Personally, I think its a false dichotomy to set the Visuddhimagga against the Suttas. Buddhaghosa's work is a commentary and manual for meditation masters. If you read it as an explanation and manual that is read alongside the suttas, then it will be most beneficial. Most modern meditation methods have their provenance in the Visuddhimagga. Anapana can be practiced to cultivate either samadhi or vipassana.
In my experience, anapana-sati is extraordinarily difficult and subtle. The object of meditation becomes increasingly more difficult to discern the more one progresses. Hence, it is always good to work under the instruction of a teacher or guide. And having chosen a particular approach - stick to it for six months to a year exclusively to give yourself an opportunity to develop some depth of experience and become proficient in the practice.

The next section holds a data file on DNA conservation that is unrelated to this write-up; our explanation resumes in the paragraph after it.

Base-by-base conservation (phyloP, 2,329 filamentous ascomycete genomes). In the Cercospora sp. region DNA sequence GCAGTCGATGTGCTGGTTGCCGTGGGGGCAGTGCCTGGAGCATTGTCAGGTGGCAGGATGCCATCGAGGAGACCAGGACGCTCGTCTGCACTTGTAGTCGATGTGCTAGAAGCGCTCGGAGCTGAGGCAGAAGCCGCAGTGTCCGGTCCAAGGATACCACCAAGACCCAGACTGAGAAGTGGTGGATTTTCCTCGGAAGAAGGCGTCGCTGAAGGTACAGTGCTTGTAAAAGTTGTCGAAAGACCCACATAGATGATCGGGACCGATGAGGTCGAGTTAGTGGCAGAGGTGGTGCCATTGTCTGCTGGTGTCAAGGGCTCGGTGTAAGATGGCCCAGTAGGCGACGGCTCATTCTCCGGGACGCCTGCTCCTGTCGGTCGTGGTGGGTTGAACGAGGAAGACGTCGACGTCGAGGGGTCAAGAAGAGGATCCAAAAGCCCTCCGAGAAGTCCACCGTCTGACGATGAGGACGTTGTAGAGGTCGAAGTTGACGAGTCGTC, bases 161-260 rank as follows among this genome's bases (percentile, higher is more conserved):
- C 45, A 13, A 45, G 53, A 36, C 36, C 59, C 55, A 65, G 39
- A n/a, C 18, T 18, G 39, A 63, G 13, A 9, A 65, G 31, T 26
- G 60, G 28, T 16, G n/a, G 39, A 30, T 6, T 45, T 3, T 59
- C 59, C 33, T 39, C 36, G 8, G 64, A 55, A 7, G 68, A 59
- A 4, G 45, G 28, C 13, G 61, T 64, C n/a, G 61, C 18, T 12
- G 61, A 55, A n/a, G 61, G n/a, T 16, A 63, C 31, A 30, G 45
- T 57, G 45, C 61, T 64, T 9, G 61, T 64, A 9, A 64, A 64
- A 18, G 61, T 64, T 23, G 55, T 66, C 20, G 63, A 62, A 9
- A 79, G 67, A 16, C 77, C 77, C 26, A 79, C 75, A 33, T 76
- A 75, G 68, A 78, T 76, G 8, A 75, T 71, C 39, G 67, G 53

“No lists of things to be done. The day providential to itself. The hour. There is no later. This is later. All things of grace and beauty such that one holds them to one's heart have a common provenance in pain. Their birth in grief and ashes.”
- Cormac McCarthy, The Road
Learn this from the waters:
in mountain clefts and chasms,
loud gush the streamlets,
but great rivers flow silently.
- Sutta Nipata 3.725
(Buddhist aid in Myanmar) • •
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